History-2

In the middle of the XVI century, Livonia collapsed. The lands north of the Dvina were ceded to the Grand Duchy of Lithuania. The Courland bishopric was sold to the Danish king. The northern part, together with Revel (Tallinn), fell under the authority of the King of Sweden Gustav P. Adolf. Courland remained at the mercy of Poland. In Daugavpils firmly established Jesuits.

However, in these difficult conditions, the Orthodox Church was not destroyed. In 1570 the Orthodox Episcopal Department was founded in Yuriev (Tartu), on which His Grace Bishop Cornelius was placed.

In Ilukste, according to the testimony of Jesuit A. Posevin, only Orthodox lived (1582). But it was precisely in these years that the widespread planting of Uniatism began as a transitional stage in the conversion of the Orthodox Church to Catholicism.

The middle of the XVII century is associated with the economic revival of Courland. Duke Jekab promotes the settlement in the area of ​​modern Jekabpils exclusively Orthodox people who fled from religious persecution. Soon the ancient settlement near the estate Holmhof was raised to the city level with the name Jacobstadt. By this time, churches of St. Nicholas and Holy Spirit with a monastery.

However, the Swedes, taking Kurland, ravaged the duchy and captured Duke Jacob himself. The persecution of Orthodoxy began again.

Attitude to Orthodoxy began to change somewhat after 1710, when the Swedish Governor-General of Riga, Stromberg signed a surrender, and the Riga Magistrate, the German nobility and the burghers presented the keys to Riga to Sheremetev and took an oath of allegiance to Russia on the Town Hall Square. But here, in the area of ​​the mouth of the Dvina, there was not a single Orthodox church.

Gradually, the Orthodox Church returned to its origins. Temples began to be built, new parishes were opened.

At the beginning of the 19th century, discussions began on issues related to the independence of the administration of the churches of the Baltic provinces.

After a while, the Holy Synod, with the highest permission, issues a decree on the establishment of vicarism in Riga. As the first vicar of the Pskov diocese, a highly educated, who speaks several languages, including German, Bishop Irinarch is appointed.

His Grace Irinarkh arrived in Riga in the autumn of 1836, and on November 8 he performed his first divine service in the Peter and Paul Church. From this time, bishop services began on Sundays and holidays, and the church began to be called the Peter-and-Paul Cathedral.

However, the stay of Bishop Irinarch in Riga turned out to be extremely difficult. It coincided with the beginning of a spontaneous mass transition of the local population to Orthodoxy; The German authorities, outraged by this circumstance, began persecution. They accused the vicar of incitement to revolt and, on the basis of denunciations, they secretly took him out of Riga to Pskov, and then under the supervision of the Pskov-Caves Monastery. In his case, the investigation began.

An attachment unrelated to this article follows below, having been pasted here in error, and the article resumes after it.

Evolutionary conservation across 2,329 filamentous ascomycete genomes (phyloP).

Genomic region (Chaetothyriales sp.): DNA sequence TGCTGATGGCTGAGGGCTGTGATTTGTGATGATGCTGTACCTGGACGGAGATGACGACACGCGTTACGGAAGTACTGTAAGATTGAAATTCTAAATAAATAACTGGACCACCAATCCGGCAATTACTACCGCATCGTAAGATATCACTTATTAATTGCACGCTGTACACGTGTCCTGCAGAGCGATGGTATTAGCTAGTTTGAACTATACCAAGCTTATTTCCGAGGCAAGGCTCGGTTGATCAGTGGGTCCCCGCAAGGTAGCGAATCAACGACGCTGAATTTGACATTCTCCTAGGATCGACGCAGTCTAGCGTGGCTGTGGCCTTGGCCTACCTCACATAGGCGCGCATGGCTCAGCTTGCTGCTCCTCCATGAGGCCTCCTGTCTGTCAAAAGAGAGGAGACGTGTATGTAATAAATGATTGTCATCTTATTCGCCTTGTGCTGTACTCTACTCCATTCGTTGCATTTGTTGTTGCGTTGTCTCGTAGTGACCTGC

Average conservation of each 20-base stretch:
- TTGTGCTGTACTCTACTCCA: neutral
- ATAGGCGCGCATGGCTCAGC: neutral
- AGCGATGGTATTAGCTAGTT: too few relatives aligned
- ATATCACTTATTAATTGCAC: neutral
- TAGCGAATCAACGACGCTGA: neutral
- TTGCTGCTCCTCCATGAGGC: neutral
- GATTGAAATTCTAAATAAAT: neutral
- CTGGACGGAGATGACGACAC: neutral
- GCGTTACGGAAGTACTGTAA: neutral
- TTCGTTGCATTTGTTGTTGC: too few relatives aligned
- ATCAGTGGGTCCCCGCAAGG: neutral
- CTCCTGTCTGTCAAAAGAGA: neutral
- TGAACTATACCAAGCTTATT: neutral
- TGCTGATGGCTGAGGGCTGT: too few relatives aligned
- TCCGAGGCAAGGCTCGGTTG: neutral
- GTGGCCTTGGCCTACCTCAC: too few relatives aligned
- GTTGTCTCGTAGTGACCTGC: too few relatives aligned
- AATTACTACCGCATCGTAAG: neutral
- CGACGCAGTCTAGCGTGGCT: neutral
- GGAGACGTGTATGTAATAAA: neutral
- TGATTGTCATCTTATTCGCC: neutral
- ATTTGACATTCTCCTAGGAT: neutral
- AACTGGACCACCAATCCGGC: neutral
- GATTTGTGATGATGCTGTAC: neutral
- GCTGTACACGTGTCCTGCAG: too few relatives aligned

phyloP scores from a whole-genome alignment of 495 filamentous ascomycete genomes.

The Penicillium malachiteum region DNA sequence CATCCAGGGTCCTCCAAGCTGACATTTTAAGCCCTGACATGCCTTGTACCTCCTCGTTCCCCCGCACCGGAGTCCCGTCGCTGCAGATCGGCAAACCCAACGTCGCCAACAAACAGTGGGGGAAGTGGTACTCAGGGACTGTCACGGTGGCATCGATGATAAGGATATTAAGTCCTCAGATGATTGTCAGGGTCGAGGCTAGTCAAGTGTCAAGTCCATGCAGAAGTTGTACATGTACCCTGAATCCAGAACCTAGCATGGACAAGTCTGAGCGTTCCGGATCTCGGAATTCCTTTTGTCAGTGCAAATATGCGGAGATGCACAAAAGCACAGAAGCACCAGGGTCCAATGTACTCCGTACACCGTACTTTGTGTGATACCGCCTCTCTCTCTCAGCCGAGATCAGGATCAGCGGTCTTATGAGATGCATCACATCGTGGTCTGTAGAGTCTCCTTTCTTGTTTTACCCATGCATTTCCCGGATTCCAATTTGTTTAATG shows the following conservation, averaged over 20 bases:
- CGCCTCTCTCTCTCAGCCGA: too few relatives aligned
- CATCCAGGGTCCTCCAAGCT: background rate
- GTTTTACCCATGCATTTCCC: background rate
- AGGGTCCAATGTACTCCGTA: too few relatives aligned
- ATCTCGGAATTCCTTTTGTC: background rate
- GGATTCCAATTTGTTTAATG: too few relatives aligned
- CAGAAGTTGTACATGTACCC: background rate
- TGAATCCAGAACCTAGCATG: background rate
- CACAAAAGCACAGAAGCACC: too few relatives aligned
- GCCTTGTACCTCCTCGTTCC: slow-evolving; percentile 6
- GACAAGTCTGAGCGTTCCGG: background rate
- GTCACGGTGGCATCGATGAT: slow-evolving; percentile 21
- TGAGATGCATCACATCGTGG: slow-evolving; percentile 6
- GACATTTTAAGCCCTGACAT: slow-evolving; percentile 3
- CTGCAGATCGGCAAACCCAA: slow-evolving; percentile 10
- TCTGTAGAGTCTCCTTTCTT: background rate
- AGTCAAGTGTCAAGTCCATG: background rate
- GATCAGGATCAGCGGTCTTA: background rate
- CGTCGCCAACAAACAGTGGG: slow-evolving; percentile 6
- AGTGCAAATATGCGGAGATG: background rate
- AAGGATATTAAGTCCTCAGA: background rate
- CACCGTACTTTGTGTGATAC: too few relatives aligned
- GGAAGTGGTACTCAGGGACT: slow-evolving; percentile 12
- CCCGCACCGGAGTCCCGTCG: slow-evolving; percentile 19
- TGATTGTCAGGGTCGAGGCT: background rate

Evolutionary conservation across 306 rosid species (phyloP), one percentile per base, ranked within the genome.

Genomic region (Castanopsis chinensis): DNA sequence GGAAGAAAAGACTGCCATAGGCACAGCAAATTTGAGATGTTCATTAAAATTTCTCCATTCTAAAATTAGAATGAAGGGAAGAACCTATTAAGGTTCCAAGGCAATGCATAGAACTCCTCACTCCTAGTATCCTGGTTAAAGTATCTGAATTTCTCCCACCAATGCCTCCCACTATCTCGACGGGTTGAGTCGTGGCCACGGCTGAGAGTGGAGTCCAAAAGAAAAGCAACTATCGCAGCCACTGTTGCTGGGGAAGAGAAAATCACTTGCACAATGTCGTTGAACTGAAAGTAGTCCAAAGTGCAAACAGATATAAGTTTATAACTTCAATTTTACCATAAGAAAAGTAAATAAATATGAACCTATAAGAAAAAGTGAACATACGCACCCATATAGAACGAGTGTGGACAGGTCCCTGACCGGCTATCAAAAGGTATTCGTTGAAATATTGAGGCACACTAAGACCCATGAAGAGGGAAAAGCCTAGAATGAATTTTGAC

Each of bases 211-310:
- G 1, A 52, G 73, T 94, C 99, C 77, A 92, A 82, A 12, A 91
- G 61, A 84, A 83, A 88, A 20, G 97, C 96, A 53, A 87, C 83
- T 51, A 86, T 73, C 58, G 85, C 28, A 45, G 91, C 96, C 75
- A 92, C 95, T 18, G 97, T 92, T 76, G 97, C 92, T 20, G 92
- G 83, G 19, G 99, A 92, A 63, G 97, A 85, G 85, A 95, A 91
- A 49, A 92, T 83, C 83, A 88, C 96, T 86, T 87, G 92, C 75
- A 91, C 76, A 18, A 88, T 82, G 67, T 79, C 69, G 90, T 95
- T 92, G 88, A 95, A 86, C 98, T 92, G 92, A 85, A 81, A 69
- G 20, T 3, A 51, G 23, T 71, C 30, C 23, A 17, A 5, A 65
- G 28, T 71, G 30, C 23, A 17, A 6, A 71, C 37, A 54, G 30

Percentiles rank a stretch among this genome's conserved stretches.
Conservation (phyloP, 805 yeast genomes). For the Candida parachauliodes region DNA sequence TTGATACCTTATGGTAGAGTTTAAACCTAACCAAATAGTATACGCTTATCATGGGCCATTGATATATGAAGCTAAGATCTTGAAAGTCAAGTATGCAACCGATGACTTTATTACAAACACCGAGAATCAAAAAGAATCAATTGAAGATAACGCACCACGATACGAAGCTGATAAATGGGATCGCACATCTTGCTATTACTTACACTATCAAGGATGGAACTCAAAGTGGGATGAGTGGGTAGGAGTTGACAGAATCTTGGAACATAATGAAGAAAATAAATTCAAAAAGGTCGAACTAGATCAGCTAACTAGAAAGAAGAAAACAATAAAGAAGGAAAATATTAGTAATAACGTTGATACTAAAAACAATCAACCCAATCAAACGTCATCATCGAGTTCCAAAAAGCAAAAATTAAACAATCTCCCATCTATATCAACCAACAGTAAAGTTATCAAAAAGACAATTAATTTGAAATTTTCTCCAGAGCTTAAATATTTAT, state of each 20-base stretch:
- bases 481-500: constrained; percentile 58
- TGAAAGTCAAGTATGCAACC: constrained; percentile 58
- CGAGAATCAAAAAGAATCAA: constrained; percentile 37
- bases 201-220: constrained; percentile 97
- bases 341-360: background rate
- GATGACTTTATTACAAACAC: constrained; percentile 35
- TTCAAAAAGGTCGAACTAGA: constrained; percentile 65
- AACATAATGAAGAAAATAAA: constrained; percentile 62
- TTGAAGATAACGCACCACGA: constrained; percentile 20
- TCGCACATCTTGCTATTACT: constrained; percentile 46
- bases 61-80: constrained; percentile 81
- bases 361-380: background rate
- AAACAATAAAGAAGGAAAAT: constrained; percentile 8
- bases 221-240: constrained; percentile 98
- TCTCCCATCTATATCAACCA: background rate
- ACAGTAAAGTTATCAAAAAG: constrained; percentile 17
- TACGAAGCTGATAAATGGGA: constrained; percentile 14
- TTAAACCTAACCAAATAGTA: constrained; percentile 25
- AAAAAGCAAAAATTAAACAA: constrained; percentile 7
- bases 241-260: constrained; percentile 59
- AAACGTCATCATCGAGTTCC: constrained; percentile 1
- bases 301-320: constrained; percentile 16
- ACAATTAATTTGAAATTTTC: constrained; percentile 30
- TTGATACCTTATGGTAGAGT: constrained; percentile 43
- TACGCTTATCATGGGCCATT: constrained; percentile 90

Bishop Filaret (Gumilevsky) was sent to Riga. Prior to that, he was the rector of the Moscow Theological Academy. His arrival (1842) was immediately met with hostility. Numerous instructions of the Holy Synod severely restricted his activities, hoping to pacify the German authorities and prevent the local population from converting to Orthodoxy. But this process, despite the brutal measures, largely went out of control and no still continued, albeit on a much smaller scale. Not only Lutherans were converted to Orthodoxy. On April 21, 1845, Bishop Filaret (Gumilevsky) performed at the Petro-Pavlovsky Cathedral in Riga, with a huge gathering of people, anointing of members of the Hernguter community who wished to convert to Orthodoxy.

This aggravated the negative attitude towards the vicar. They slander him, write denunciations, arrange surveillance. But the vicar continues his activity. He pays a lot of attention to the opening of the first Orthodox religious school in Riga with instruction in the Latvian and Estonian languages, and begins publishing in the native languages ​​of liturgical and theological literature.

His Grace Bishop Philaret visits parishes, examines the condition of churches in the countryside. He takes care of parochial schools, the preparation of priests for the Latvian and Estonian parishes. But any of his activities are faced with the hostility of the authorities.

However, it was not possible to break Bishop Philaret. And then, probably, not without a secret petition, it is transferred to a higher department.

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